Unions, wages, and taxes.
I have been doing a little reading and listened a bit to talk-radio so I can try to get a better handle on what is happening in Wisconsin (and in fact in a few other states as well) in regards to the proposed union changes. First a little fact-check.
Governor Walker’s budget repair bill strikes a fair balance—asking public employees to make a modest 5.8% pension contribution, which is about the national average, and 12.6% health insurance contribution, which is about half the national average.
If you read the rest of the release, he makes comparisons to the private sector to help justify the change and to try to show how much better government employee pensions are when compared to the private sector. It should also be pointed out that the unions are not being banned. They are still would be allowed to bargain for wages and would still be offered union protections including tenure.
One of the counter-arguments is the first bills pushed through by Gov. Walker caused the deficit in Wisconsin. That is true for this year, as tax revenues are projected to be lower in Wisconsin because of some business tax credits Gov. Walker pushed to pass. However, for 2012 the cost of the tax credits is expected to be about $50 million. The deficit is projected to be $6 billion.
Here’s a summary of how I feel: This might not be the best way to do something about this, but something has to be done.
I am sure some of my friends remember what happened to some people on the Iron Range when LTV Steel went bankrupt. People who were retired under their pension plan had it taken over by the PBGC and their income was cut by more than half. Many other companies have gone bankrupt and many people have lost their pension benefits and have been left to start over. State and local governments are no exception. 30 or more years ago, these pension plans were set up with unrealistic return expectations. We also had no idea people would continue to live longer thanks to dramatic advances in medicine. It is not unusual for someone to spend more time collecting a pension then they did working. That is simply no longer affordable. If we continue down this path, those that are already retired will find their benefits gone or severely cut. I don’t want to leave my parents or my friends parents without because we can’t keep those promises to them.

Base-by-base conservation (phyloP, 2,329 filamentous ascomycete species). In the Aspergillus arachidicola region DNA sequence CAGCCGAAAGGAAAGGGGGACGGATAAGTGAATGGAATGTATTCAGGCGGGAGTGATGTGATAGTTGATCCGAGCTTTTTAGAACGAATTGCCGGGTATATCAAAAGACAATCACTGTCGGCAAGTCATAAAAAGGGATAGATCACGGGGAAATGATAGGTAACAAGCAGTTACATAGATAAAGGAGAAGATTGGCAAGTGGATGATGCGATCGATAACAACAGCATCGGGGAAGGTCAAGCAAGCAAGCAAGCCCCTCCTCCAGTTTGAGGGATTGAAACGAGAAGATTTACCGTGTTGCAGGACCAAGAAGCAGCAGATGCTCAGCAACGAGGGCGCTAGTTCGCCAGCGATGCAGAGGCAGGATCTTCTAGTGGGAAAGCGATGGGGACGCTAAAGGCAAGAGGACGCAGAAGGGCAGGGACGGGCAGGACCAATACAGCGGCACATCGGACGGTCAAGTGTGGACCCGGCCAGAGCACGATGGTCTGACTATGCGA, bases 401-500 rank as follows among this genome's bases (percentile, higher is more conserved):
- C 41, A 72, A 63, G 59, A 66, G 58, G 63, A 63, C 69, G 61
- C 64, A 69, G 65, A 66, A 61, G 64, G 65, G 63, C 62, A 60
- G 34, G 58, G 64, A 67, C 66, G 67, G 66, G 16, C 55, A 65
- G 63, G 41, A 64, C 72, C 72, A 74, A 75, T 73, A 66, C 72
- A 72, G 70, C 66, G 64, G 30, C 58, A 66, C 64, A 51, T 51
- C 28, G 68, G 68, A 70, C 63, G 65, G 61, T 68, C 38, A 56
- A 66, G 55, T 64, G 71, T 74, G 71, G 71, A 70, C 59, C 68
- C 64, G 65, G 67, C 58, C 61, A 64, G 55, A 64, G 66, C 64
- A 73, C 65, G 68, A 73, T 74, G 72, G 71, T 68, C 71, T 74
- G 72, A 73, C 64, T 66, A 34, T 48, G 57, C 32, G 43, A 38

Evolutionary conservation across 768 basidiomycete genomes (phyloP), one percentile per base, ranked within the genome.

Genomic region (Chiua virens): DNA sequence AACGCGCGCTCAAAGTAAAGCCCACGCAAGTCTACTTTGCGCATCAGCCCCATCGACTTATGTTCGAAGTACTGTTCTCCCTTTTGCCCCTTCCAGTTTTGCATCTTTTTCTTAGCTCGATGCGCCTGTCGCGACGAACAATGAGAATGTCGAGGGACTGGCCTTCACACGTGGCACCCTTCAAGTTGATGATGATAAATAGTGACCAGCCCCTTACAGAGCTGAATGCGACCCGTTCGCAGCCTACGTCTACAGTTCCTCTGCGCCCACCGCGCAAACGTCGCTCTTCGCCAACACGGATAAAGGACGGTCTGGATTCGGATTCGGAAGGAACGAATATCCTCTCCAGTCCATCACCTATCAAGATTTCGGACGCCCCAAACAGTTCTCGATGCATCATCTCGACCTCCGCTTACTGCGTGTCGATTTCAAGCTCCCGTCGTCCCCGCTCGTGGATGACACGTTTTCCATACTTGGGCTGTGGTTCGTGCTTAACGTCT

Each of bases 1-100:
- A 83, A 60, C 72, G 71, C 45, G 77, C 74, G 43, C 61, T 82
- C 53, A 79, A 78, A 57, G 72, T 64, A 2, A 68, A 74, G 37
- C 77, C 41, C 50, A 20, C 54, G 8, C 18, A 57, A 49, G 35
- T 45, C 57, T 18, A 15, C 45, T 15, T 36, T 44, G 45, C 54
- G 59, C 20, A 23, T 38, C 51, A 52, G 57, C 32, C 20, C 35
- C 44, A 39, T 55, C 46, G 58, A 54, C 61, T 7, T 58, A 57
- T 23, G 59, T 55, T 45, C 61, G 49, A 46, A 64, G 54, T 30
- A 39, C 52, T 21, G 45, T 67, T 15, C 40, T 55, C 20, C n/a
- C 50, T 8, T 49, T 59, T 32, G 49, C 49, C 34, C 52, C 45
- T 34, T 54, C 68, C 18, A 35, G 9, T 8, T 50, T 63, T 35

In Minnesota, Governor Dayton wants to increase the top tax rate in order to help shore up these pensions. I ask how high should taxes be? As people continue to retire and live longer, do we raise rates again and again to pay for the pensions? At some point do you think people will start to move to Texas or Florida where there is no income tax? If raising taxes is the solution to all of our problems, then what we should do is just have our whole check sent to the government, and they can spend what they need and just send back to us what they feel we deserve.
Here’s the thing about taxes – raising the rates changes behavior much more than it changes revenue. Take a look at this chart. It should be noted that from 1946-1963, the top federal tax rate was over 90%. In 1964, the top rate was dropped to 77% and stayed 70% or over until 1981 when it dropped to 50%. By 1988, the top tax rate was 28%. What you will notice is that when taxes are cut, tax revenues actually tend to go up (as a percentage of GDP). In any case, since 1945 tax revenues as a percentage of GDP have gone from 14.4% to 20.6%, no matter what the tax rate. People in the higher tax brackets simply change their investments, their work habits, or find other ways to avoid taxes. Also, people who are “rich” are not always income rich, but asset rich. They build a successful business and their riches are in the business, not necessarily in income. Bottom line, you don’t get more tax revenues by raising taxes. You only end up punishing the upper-middle class.
What we need to do is start drawing a line where the pensions need to be cut off. Perhaps those 35 and younger should be placed into a define contribution plan where the employee would contribute to a 401(k), 403(b), etc. and would be matched to a point by the government. This would give those people 30 years to build a nice nest egg (assuming a 65 retirement) and still have a nice, long retirement. We could even “jump start” the plan by doing a lump sum deposit based on years of service. This would then give the governments more cost certainty and lower the burden for tax payers. This would also save and protect the pensions of those retired or those older people that have made their plans around these pensions.
Certainly this is a broad overview of the topic. I am not a fan of the politics being played by the union and the Republicans in Wisconsin, but the one good thing about it is the conversation is starting. We have to start these reforms so we don’t leave older Americans without their pensions, their healthcare, and their social security. Those of us that are younger need to plan on our own, so we don’t leave our parents and grandparents without – or leave ourselves with nothing. Higher taxes are not the answer. Politics are not the answer. Honest conversation and reform – that is how we fix this.